COVID-19 Detection Right on your Wrist

Modern-Tech catches up with the pandemic.

Modern-Tech catches up with the pandemic.

Victoria Sosadias, Writer

Smartwatch users are now in luck. Recent studies show how devices like the Apple Watch, Garmin, and Fitbit can detect symptoms of COVID-19 infection days before proper diagnosis.

Even before having COVID-19 symptoms, Smartwatches are able to detect subtle heartbeat changes. Multiple medical institutions examined this phenomenon, including Mount Sinai Health System in New York and Stanford University in California.

According to CBS News, “the study analyzed a metric called heart rate variability—the variation in time between each heartbeat—which is also a measure of how well a person’s immune system is working. Researchers at Mount Sinai found that the Apple Watch can detect subtle changes in an individual’s heartbeat, which can signal that an individual has the coronavirus, up to seven days before they feel sick or infection is detected through testing.”

This comes as potentially good news for many, including those in the ILS community.

“It makes me feel safer knowing that I can find out more easily if I may have the virus,”says junior Alvaro Amat. “I think this will probably make me want to buy an Apple Watch. Although I believe it could help stop the virus spreading, I don’t think it’s gonna completely stop the pandemic.”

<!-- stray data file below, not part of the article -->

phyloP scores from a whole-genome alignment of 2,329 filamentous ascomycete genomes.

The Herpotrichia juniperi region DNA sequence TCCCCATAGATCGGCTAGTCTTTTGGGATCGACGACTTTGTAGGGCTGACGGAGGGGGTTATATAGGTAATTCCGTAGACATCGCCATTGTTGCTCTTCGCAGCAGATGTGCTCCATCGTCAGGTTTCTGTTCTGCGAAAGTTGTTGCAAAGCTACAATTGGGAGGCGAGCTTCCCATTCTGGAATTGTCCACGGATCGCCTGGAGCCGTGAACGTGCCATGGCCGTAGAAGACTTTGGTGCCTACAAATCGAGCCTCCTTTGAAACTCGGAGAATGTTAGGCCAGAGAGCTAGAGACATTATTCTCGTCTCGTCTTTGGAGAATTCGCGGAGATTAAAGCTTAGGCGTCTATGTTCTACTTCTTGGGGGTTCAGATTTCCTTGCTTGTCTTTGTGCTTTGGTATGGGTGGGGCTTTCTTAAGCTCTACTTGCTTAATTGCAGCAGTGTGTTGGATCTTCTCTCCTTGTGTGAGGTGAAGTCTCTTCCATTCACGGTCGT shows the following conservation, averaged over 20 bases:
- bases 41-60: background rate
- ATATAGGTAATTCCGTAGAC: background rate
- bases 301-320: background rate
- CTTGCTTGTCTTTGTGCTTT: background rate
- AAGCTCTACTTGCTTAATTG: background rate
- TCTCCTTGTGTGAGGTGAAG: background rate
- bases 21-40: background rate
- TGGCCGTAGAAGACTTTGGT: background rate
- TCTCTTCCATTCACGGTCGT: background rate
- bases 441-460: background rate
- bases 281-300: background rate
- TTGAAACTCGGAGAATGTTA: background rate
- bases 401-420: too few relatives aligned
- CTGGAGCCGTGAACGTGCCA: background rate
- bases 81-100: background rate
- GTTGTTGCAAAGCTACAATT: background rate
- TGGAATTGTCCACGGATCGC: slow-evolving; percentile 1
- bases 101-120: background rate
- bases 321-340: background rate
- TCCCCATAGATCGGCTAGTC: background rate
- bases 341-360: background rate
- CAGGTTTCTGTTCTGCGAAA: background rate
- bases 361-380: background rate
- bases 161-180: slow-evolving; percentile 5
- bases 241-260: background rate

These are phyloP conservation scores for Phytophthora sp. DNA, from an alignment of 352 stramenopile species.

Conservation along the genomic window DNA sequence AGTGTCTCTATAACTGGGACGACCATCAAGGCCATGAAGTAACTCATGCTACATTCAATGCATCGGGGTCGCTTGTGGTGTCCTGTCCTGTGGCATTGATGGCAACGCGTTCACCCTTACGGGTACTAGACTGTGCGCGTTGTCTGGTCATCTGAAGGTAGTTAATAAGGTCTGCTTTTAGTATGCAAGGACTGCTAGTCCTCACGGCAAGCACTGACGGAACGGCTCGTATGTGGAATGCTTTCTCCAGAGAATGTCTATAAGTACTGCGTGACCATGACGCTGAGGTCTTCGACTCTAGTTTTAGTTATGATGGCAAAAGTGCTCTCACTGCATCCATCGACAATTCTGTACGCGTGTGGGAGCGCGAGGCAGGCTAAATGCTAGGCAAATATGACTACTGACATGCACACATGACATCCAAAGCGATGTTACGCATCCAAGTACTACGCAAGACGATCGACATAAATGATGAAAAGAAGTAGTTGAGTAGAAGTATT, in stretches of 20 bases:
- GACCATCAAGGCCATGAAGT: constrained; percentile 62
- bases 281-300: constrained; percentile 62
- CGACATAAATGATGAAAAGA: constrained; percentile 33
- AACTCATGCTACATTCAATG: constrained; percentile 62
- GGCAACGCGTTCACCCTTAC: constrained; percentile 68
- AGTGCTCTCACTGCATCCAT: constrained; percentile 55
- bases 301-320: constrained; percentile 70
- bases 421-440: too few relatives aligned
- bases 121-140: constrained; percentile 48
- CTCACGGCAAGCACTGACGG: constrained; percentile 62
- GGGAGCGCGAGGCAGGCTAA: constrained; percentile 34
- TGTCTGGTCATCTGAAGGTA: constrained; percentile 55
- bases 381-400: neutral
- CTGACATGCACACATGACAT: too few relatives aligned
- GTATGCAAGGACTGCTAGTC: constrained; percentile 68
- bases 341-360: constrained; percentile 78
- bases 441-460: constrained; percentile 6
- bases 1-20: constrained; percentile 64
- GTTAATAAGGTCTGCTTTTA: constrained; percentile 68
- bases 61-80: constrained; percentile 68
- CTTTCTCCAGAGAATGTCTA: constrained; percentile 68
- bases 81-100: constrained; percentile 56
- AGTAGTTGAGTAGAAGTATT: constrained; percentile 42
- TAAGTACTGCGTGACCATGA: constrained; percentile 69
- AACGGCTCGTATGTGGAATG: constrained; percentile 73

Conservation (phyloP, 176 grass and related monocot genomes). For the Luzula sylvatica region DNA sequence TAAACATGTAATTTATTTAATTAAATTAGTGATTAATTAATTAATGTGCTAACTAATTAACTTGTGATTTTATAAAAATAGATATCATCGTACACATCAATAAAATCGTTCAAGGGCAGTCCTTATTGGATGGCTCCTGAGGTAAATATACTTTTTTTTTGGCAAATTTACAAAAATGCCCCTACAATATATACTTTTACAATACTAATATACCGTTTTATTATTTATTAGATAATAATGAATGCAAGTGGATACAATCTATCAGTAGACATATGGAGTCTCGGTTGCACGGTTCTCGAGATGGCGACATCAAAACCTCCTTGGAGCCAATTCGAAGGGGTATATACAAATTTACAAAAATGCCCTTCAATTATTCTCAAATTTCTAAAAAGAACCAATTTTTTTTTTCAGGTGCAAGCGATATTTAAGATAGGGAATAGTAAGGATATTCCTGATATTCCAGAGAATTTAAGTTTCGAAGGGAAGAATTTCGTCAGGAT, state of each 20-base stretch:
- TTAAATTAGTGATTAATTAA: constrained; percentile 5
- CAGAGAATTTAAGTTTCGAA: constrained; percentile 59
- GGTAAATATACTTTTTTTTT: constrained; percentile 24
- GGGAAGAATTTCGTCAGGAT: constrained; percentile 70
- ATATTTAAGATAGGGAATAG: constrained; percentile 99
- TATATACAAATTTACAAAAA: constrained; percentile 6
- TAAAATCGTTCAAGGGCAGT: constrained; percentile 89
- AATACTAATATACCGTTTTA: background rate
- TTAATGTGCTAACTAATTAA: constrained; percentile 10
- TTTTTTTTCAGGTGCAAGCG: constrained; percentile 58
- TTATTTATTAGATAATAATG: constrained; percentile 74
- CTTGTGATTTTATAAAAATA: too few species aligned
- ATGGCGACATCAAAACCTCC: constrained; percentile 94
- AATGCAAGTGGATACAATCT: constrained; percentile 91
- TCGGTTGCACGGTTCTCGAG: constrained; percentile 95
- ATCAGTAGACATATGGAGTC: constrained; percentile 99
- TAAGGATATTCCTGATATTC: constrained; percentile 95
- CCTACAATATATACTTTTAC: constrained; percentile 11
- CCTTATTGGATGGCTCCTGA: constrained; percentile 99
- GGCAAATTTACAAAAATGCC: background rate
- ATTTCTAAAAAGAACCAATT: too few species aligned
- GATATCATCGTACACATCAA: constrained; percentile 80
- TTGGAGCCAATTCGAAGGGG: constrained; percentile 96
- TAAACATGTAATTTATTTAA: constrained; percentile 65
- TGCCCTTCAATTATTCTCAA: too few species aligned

Investigators of the studies followed about 300 Mount Sinai health care workers, all of whom wore Apple Watches from April 29th to September 29th last year.

A separate study conducted by Stanford found that 81 percent of COVID-19-positive study participants went through immense changes in their resting heart rate. Their resting heart rates went up about nine and a half days before their symptoms became known. Elevated resting heart rate played a key role in diagnosing the COVID-positive participants. 

Wearable device makers also are looking at how the technology could be used to combat the virus.

Oura Health, which makes a smart ring that tracks health data, helped fund a University of California San Diego and University of California San Francisco study that found the device can detect subtle symptoms, like the early onset of fever, that may indicate COVID-19.

Whoop, which makes a sleep-tracking device, partnered with Australia’s Central Queensland University to author a peer-reviewed paper indicating that its technology can help predict coronavirus infections based on deviations in users’ respiratory rates during nighttime sleep. Healthy individuals experienced little variability in their respiratory rates, while deviations suggested compromised respiratory tract health.

Although modern technology is beginning to catch up in terms of the pandemic, this doesn’t mean that your Smartwatch is now a ticket into going wherever you want, so long as your resting heart rate is normal. Regardless of this fact, continue to wear your mask, socially distance, and if you do not feel well, get a COVID-19 test and STAY HOME!